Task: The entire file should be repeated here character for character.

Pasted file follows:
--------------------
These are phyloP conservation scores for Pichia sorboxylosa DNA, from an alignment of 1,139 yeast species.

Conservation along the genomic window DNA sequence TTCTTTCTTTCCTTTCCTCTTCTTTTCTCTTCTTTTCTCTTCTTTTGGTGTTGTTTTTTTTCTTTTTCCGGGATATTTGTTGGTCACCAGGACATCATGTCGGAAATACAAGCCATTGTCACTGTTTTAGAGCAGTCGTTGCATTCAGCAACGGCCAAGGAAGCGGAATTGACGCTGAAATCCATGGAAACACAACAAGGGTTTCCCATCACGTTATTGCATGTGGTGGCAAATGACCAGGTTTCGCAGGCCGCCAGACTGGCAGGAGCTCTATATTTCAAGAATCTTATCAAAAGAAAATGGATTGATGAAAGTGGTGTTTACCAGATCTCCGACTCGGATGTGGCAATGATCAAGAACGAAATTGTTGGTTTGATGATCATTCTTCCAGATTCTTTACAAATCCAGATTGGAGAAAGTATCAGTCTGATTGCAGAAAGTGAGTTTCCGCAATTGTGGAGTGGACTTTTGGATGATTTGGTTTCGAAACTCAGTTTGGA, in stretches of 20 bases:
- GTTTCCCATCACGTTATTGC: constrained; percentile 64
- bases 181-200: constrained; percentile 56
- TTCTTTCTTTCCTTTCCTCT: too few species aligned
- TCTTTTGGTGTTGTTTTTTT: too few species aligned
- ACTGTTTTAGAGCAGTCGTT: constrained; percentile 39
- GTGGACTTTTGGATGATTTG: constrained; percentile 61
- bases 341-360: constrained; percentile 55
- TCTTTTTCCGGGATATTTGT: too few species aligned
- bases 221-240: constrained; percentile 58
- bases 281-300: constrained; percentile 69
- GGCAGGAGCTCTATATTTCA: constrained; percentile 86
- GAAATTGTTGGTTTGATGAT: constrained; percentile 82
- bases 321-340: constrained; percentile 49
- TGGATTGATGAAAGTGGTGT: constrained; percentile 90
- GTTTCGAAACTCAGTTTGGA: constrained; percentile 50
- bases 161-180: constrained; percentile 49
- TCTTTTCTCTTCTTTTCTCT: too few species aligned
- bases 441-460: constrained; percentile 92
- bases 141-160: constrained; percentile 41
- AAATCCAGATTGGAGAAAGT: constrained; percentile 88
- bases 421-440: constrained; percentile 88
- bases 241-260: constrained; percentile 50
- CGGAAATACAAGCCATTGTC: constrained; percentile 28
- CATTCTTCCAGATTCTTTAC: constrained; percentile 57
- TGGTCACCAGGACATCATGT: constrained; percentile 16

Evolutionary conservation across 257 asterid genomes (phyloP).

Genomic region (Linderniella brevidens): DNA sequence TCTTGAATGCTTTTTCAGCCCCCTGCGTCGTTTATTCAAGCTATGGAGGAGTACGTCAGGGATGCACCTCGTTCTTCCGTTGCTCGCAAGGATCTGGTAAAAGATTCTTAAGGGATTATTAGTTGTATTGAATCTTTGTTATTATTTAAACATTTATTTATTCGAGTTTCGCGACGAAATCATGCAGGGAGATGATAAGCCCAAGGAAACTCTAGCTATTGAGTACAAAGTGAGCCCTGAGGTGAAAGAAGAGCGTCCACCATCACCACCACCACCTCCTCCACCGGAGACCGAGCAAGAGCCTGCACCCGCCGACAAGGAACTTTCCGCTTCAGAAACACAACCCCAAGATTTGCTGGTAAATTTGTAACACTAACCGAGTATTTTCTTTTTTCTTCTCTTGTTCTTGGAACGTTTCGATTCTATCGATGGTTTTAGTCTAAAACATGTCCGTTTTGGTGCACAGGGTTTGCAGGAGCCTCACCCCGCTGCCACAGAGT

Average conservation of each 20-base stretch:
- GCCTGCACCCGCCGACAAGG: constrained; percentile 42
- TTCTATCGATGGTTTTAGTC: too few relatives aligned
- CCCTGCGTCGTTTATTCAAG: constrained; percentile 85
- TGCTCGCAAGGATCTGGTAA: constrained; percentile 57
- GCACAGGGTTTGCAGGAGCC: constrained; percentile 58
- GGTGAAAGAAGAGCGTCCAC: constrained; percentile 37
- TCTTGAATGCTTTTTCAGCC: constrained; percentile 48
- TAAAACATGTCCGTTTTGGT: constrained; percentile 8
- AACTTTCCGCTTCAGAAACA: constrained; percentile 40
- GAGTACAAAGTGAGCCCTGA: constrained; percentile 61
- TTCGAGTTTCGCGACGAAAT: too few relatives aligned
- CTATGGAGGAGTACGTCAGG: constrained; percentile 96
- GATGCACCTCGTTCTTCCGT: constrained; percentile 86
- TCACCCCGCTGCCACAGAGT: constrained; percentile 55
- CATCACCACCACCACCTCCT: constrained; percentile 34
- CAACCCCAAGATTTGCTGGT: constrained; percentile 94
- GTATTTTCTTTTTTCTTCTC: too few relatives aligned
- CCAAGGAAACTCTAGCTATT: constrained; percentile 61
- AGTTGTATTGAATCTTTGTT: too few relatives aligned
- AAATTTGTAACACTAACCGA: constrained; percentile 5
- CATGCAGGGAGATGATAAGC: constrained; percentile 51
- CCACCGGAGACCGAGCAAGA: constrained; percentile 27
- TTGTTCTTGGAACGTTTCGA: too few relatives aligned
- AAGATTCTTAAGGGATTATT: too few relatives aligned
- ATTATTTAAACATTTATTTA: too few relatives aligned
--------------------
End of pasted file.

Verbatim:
These are phyloP conservation scores for Pichia sorboxylosa DNA, from an alignment of 1,139 yeast species.

Conservation along the genomic window DNA sequence TTCTTTCTTTCCTTTCCTCTTCTTTTCTCTTCTTTTCTCTTCTTTTGGTGTTGTTTTTTTTCTTTTTCCGGGATATTTGTTGGTCACCAGGACATCATGTCGGAAATACAAGCCATTGTCACTGTTTTAGAGCAGTCGTTGCATTCAGCAACGGCCAAGGAAGCGGAATTGACGCTGAAATCCATGGAAACACAACAAGGGTTTCCCATCACGTTATTGCATGTGGTGGCAAATGACCAGGTTTCGCAGGCCGCCAGACTGGCAGGAGCTCTATATTTCAAGAATCTTATCAAAAGAAAATGGATTGATGAAAGTGGTGTTTACCAGATCTCCGACTCGGATGTGGCAATGATCAAGAACGAAATTGTTGGTTTGATGATCATTCTTCCAGATTCTTTACAAATCCAGATTGGAGAAAGTATCAGTCTGATTGCAGAAAGTGAGTTTCCGCAATTGTGGAGTGGACTTTTGGATGATTTGGTTTCGAAACTCAGTTTGGA, in stretches of 20 bases:
- GTTTCCCATCACGTTATTGC: constrained; percentile 64
- bases 181-200: constrained; percentile 56
- TTCTTTCTTTCCTTTCCTCT: too few species aligned
- TCTTTTGGTGTTGTTTTTTT: too few species aligned
- ACTGTTTTAGAGCAGTCGTT: constrained; percentile 39
- GTGGACTTTTGGATGATTTG: constrained; percentile 61
- bases 341-360: constrained; percentile 55
- TCTTTTTCCGGGATATTTGT: too few species aligned
- bases 221-240: constrained; percentile 58
- bases 281-300: constrained; percentile 69
- GGCAGGAGCTCTATATTTCA: constrained; percentile 86
- GAAATTGTTGGTTTGATGAT: constrained; percentile 82
- bases 321-340: constrained; percentile 49
- TGGATTGATGAAAGTGGTGT: constrained; percentile 90
- GTTTCGAAACTCAGTTTGGA: constrained; percentile 50
- bases 161-180: constrained; percentile 49
- TCTTTTCTCTTCTTTTCTCT: too few species aligned
- bases 441-460: constrained; percentile 92
- bases 141-160: constrained; percentile 41
- AAATCCAGATTGGAGAAAGT: constrained; percentile 88
- bases 421-440: constrained; percentile 88
- bases 241-260: constrained; percentile 50
- CGGAAATACAAGCCATTGTC: constrained; percentile 28
- CATTCTTCCAGATTCTTTAC: constrained; percentile 57
- TGGTCACCAGGACATCATGT: constrained; percentile 16

Evolutionary conservation across 257 asterid genomes (phyloP).

Genomic region (Linderniella brevidens): DNA sequence TCTTGAATGCTTTTTCAGCCCCCTGCGTCGTTTATTCAAGCTATGGAGGAGTACGTCAGGGATGCACCTCGTTCTTCCGTTGCTCGCAAGGATCTGGTAAAAGATTCTTAAGGGATTATTAGTTGTATTGAATCTTTGTTATTATTTAAACATTTATTTATTCGAGTTTCGCGACGAAATCATGCAGGGAGATGATAAGCCCAAGGAAACTCTAGCTATTGAGTACAAAGTGAGCCCTGAGGTGAAAGAAGAGCGTCCACCATCACCACCACCACCTCCTCCACCGGAGACCGAGCAAGAGCCTGCACCCGCCGACAAGGAACTTTCCGCTTCAGAAACACAACCCCAAGATTTGCTGGTAAATTTGTAACACTAACCGAGTATTTTCTTTTTTCTTCTCTTGTTCTTGGAACGTTTCGATTCTATCGATGGTTTTAGTCTAAAACATGTCCGTTTTGGTGCACAGGGTTTGCAGGAGCCTCACCCCGCTGCCACAGAGT

Average conservation of each 20-base stretch:
- GCCTGCACCCGCCGACAAGG: constrained; percentile 42
- TTCTATCGATGGTTTTAGTC: too few relatives aligned
- CCCTGCGTCGTTTATTCAAG: constrained; percentile 85
- TGCTCGCAAGGATCTGGTAA: constrained; percentile 57
- GCACAGGGTTTGCAGGAGCC: constrained; percentile 58
- GGTGAAAGAAGAGCGTCCAC: constrained; percentile 37
- TCTTGAATGCTTTTTCAGCC: constrained; percentile 48
- TAAAACATGTCCGTTTTGGT: constrained; percentile 8
- AACTTTCCGCTTCAGAAACA: constrained; percentile 40
- GAGTACAAAGTGAGCCCTGA: constrained; percentile 61
- TTCGAGTTTCGCGACGAAAT: too few relatives aligned
- CTATGGAGGAGTACGTCAGG: constrained; percentile 96
- GATGCACCTCGTTCTTCCGT: constrained; percentile 86
- TCACCCCGCTGCCACAGAGT: constrained; percentile 55
- CATCACCACCACCACCTCCT: constrained; percentile 34
- CAACCCCAAGATTTGCTGGT: constrained; percentile 94
- GTATTTTCTTTTTTCTTCTC: too few relatives aligned
- CCAAGGAAACTCTAGCTATT: constrained; percentile 61
- AGTTGTATTGAATCTTTGTT: too few relatives aligned
- AAATTTGTAACACTAACCGA: constrained; percentile 5
- CATGCAGGGAGATGATAAGC: constrained; percentile 51
- CCACCGGAGACCGAGCAAGA: constrained; percentile 27
- TTGTTCTTGGAACGTTTCGA: too few relatives aligned
- AAGATTCTTAAGGGATTATT: too few relatives aligned
- ATTATTTAAACATTTATTTA: too few relatives aligned